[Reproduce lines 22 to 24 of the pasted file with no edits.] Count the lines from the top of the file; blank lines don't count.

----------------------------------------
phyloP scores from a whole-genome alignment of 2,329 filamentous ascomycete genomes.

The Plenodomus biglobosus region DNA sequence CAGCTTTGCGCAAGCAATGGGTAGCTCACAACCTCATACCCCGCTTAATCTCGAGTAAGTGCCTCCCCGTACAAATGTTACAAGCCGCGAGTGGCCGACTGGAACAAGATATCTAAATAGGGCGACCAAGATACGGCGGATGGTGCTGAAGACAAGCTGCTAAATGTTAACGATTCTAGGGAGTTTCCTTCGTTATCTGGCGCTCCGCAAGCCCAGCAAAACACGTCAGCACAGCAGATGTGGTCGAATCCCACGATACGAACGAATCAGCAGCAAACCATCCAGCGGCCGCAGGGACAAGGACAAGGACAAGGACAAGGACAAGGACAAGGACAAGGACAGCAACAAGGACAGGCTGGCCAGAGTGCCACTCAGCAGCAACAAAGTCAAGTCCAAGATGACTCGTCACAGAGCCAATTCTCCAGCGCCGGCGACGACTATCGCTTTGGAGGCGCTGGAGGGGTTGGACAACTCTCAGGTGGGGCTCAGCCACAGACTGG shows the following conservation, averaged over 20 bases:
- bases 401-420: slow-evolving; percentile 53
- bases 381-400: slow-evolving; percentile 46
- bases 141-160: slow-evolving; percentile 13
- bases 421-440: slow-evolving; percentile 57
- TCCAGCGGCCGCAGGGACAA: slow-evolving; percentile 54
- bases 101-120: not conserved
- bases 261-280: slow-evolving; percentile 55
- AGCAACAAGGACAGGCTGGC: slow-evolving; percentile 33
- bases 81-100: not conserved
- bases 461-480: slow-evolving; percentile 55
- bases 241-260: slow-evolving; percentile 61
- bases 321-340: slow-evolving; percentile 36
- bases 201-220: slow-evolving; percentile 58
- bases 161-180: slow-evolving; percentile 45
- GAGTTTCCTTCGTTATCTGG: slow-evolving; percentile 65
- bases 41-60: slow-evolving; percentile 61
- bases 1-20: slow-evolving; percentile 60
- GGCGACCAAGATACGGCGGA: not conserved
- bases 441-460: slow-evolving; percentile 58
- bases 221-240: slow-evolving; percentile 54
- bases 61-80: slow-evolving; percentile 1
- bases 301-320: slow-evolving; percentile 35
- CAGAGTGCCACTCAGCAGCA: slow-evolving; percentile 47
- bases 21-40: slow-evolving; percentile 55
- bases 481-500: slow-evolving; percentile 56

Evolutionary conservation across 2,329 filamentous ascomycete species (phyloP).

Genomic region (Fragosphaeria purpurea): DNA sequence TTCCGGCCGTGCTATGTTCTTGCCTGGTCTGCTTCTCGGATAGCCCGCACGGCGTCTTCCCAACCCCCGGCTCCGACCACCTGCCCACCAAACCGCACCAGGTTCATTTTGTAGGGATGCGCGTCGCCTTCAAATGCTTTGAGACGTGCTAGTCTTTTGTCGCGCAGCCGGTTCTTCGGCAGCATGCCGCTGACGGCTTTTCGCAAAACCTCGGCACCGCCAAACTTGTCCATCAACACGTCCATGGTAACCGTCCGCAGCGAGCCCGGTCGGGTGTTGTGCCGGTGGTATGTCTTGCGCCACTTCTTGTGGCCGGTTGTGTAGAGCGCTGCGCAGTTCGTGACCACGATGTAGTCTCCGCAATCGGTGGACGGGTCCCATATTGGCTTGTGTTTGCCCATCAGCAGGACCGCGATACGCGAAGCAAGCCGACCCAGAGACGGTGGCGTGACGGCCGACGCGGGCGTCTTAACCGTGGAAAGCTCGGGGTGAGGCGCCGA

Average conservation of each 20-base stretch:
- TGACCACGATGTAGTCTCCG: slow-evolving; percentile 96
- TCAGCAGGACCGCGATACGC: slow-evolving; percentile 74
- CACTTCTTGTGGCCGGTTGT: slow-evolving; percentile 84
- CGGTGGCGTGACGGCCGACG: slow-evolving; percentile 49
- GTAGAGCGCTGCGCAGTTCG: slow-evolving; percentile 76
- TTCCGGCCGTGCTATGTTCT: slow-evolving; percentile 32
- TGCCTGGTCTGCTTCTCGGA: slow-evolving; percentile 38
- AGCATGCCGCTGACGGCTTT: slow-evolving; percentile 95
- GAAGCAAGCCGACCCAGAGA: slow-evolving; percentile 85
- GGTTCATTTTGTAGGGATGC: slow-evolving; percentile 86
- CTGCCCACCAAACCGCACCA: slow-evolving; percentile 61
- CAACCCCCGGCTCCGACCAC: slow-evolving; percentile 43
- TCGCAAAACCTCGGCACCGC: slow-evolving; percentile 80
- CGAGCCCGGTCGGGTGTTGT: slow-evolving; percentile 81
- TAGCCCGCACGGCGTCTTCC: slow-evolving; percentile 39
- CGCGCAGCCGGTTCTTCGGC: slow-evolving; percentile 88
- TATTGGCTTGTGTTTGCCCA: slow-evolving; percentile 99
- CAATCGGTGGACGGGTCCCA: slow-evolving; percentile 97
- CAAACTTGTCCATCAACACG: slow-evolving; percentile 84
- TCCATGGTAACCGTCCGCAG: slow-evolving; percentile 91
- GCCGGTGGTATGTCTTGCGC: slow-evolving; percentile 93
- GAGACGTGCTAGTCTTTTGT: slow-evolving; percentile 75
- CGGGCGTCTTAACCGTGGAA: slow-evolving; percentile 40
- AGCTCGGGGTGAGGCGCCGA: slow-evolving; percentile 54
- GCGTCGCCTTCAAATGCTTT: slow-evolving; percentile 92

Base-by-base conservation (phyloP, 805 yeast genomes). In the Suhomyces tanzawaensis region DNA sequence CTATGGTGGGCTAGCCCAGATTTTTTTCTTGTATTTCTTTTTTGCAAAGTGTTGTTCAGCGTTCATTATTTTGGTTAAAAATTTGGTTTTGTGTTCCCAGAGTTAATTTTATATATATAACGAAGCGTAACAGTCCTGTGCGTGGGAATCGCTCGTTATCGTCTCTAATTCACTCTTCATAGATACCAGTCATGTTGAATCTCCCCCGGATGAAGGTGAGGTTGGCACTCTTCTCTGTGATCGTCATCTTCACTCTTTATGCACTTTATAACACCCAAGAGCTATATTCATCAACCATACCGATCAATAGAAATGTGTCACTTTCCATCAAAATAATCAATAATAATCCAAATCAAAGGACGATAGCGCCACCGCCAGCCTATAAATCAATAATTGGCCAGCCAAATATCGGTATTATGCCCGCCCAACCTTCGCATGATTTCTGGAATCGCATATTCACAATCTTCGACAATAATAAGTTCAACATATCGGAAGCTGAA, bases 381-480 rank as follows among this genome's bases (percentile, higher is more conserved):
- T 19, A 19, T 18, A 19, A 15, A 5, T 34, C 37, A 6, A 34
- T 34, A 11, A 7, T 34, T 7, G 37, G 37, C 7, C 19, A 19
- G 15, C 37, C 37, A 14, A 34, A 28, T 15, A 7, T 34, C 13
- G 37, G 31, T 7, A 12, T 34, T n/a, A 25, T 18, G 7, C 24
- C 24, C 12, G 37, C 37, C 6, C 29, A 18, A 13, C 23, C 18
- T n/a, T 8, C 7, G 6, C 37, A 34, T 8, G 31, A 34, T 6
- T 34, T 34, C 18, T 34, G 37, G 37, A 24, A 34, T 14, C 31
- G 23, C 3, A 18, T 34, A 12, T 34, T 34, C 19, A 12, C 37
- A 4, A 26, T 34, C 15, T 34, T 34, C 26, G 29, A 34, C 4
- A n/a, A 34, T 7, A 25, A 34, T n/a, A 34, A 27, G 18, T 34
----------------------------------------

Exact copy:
- bases 221-240: slow-evolving; percentile 54
- bases 61-80: slow-evolving; percentile 1
- bases 301-320: slow-evolving; percentile 35